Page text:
Gamble works for Walsh but late fall lets bookies off hook

 
Ross McLean
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Jockey Ruby Walsh on Champion Hurdle winner Faugheen, while Annie Power falls at the final flight in the Mares’ Hurdle
TOP jockey Ruby Walsh insisted victory in the Champion Hurdle vindicated his decision to ride Faugheen over Hurricane Fly in the opening day’s feature race at the Cheltenham Festival yesterday.

The unbeaten seven-year-old gelding held off a late challenge from stable companion Arctic Fire to maintain his perfect record of nine wins from nine races, as former champion Hurricane Fly came third – a 1,2,3 for master trainer Willie Mullins.

Walsh had been on board Hurricane Fly for his previous 18 outings, having partnered favourite Faugheen on only six occasions, but plunged for the young pretender over the proven performer.

“It was a massive call not to ride Hurricane Fly. When you see what Hurricane Fly was doing at home, it was a big call to get off him,” said Walsh.

“Faugheen’s not slow, no else wanted to make it and I was going to go my fractions not theirs. Willie is a genius and has a great team of staff around him. Faugheen is a wonderful horse. He has jumped better, he missed the second-last.”

Triumph in the Champion Hurdle completed a treble for Mullins and Walsh, who earlier won the Supreme with Douvan and the Arkle with the front-running Un De Sceaux.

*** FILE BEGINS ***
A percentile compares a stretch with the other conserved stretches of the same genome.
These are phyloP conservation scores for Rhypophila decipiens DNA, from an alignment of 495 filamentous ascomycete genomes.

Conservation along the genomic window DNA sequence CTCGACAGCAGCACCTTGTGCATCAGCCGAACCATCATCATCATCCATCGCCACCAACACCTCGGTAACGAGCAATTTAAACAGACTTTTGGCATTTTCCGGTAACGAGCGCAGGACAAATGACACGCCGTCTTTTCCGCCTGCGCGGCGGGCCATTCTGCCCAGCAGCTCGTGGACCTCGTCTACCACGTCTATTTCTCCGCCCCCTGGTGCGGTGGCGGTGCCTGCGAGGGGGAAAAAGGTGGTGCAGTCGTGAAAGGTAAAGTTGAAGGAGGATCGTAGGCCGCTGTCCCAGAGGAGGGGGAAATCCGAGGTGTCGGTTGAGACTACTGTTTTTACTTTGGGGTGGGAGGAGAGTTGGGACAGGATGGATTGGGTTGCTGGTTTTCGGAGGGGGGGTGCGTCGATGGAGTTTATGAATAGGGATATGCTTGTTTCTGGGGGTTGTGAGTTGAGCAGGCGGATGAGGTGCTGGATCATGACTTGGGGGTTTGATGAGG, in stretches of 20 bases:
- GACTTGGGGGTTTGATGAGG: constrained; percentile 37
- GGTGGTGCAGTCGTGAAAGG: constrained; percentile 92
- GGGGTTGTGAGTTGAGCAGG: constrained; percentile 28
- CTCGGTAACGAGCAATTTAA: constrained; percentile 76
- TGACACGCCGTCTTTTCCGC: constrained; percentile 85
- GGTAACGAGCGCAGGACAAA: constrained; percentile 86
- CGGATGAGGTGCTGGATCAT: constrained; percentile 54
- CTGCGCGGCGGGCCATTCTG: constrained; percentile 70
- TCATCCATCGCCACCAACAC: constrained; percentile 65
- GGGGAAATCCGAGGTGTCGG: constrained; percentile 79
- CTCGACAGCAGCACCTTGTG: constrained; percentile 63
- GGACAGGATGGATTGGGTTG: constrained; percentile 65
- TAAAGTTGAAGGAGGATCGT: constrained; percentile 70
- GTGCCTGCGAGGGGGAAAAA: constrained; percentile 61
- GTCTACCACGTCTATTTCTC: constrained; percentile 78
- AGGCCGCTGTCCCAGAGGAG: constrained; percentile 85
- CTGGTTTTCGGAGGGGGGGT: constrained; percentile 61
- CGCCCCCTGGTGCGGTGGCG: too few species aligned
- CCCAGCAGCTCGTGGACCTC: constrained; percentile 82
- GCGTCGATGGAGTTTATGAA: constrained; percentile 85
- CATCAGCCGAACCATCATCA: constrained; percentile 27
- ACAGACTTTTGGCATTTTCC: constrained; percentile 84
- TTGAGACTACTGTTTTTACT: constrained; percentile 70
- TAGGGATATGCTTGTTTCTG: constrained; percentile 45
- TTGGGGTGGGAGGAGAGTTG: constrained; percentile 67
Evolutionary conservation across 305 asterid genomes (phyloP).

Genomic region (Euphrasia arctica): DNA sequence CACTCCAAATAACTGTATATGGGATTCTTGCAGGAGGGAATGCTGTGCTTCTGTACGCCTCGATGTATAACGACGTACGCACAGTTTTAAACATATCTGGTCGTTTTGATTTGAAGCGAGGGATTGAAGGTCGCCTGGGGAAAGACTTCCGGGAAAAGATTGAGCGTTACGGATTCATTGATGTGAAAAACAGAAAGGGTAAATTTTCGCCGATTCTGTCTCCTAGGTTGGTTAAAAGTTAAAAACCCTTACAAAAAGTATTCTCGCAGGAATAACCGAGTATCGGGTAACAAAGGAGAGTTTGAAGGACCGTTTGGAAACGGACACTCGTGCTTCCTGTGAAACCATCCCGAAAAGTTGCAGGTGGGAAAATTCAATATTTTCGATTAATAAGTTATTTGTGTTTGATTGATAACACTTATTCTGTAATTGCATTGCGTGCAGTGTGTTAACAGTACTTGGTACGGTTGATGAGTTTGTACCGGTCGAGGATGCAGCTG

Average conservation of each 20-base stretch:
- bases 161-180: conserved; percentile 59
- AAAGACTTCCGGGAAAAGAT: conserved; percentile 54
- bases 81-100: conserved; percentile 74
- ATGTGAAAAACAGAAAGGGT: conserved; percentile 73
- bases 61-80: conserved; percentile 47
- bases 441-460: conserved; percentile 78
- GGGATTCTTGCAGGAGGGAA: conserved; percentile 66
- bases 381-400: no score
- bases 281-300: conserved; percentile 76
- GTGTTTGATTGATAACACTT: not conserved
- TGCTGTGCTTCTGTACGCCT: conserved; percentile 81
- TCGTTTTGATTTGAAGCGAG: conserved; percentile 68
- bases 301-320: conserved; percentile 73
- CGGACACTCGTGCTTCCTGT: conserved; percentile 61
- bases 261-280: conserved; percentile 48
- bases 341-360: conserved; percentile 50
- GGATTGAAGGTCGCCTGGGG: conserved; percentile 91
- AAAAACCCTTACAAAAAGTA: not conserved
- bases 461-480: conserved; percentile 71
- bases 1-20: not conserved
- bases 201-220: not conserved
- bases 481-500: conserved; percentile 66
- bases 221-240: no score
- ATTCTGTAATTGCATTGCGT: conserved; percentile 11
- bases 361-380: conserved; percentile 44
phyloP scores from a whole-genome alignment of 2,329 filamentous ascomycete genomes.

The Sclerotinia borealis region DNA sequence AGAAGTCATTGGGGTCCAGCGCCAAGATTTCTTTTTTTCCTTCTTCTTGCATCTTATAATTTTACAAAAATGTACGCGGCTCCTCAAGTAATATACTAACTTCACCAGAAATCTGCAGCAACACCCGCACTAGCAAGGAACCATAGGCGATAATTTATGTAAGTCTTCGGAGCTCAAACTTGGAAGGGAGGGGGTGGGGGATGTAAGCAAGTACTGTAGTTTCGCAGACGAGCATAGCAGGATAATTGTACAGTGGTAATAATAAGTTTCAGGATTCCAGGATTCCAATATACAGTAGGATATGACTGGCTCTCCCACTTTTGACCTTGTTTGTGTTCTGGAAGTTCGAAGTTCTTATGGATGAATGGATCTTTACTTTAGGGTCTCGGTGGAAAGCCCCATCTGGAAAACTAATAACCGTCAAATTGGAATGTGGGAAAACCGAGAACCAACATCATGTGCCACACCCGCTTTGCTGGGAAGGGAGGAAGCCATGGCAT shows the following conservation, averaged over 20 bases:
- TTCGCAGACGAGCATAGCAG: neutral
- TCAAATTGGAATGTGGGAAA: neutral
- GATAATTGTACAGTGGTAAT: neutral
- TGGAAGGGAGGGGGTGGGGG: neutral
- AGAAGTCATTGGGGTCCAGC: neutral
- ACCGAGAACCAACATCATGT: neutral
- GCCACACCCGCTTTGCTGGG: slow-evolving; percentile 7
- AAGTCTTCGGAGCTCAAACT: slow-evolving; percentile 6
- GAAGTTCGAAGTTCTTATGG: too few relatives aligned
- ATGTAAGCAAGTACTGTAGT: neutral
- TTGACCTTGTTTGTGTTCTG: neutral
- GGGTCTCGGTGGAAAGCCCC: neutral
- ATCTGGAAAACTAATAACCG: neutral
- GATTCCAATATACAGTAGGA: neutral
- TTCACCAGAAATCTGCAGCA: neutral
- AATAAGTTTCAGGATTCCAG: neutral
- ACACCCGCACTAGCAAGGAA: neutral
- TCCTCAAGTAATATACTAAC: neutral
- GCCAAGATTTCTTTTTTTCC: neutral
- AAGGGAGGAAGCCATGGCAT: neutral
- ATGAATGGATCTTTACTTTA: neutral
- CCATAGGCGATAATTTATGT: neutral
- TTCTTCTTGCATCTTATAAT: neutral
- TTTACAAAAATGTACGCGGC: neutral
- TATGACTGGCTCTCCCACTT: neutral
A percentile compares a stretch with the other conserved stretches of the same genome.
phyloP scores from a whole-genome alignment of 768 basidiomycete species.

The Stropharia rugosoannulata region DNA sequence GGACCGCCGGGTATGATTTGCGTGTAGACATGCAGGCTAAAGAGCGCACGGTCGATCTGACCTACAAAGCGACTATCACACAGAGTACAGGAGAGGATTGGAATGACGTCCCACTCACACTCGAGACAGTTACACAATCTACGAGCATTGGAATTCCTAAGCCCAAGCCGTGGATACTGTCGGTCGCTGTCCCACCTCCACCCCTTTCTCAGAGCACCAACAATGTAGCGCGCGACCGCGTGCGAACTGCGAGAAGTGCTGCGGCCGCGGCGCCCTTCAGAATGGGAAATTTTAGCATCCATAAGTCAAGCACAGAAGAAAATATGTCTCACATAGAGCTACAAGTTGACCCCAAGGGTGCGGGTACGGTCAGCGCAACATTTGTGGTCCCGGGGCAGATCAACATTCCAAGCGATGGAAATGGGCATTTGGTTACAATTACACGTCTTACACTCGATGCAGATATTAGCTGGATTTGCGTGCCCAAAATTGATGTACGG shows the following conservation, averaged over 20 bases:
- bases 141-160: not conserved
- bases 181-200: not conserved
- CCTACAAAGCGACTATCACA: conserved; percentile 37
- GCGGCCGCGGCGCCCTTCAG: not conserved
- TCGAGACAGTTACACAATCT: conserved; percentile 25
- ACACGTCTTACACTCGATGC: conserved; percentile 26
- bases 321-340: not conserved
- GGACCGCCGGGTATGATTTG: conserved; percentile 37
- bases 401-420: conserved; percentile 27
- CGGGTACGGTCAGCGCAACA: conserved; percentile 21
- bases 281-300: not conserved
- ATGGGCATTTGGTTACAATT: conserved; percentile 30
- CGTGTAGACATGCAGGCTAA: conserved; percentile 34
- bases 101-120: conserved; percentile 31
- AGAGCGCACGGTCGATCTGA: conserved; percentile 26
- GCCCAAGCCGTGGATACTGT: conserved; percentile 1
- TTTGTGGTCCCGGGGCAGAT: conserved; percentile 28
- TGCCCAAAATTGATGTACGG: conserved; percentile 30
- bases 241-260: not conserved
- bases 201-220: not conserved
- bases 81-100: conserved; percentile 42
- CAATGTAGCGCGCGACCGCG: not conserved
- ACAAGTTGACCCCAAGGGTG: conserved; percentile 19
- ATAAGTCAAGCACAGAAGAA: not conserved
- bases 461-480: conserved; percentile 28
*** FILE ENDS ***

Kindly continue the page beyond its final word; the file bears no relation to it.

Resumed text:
The duo were on course for a fourth success in the fifth race of the day until Walsh’s fall at the final flight on favourite Annie Power allowed stablemate, with Paul Townsend in the saddle, to fully capitalise.

That victory for Mullins equalled Nicky Henderson’s record of four winners in one afternoon at the meeting, a landmark set on the second day back in 2012. Mullins is also the first man in history to saddle the first three Champion Hurdle runners home.

“It’s unbelievable to have four winners in one day,” said Mullins. “I keep thinking this is not real and it won’t last forever, so I’m going to enjoy it now. You dream of it, but you don’t think it could ever happen.

“I’ll leave it for other people to decide if it’s my greatest achievement, but it would have to be right up there, along with some fantastic days at Punchestown, riding a winner here and winning a Grand National. I wouldn’t like to rate them.

“Ruby was fantastic and Faugheen was fantastic, and we know he’s still improving.

“Ruby slowed it down and then quickened at the second-last as he put it to bed very quickly. I don’t think he’ll be jumping a fence for a very long time, if he ever does. There’s no need to when he’s so good over hurdles.”

Walsh’s fall on Annie Power in the Mares’ Hurdle as he chased a fourth win of an impressive opening day is reported to have cost punters around £40m and provided a modicum of respite for already panicked bookmakers after the Mullins-Walsh axis fired and the County Carlow handler was responsible for four of the first five favourites.

“I don’t know why she did it,” added Walsh. “She was a bit far away and came down under the top bar and turned over. That’s racing, that happens. It’s been a super day. Douvan was great, Un De Sceaux was brilliant, Faugheen winning the Champion Hurdle was magic. At least Annie Power got up and there’ll be another day.”

AP McCoy, a winner of 19 consecutive champion jockey titles, will retire at the end of the season and was denied a dream success in his final Champion Hurdle on Jessica Harrington-trained Jezki, last year’s winner, after a fourth-placed finish.

“AP thought he may have been a bit too close to Faugheen early on. AP has blamed himself for trying to take Faugheen at the top of the hill,” said Harrington. “He has been beaten by the better horse but he has probably just burnt himself out of finishing second or third and has ended up fourth.

“The winner was very good and he did it the hard way, making all the running, and I can’t remember the last horse to do that in a Champion Hurdle.”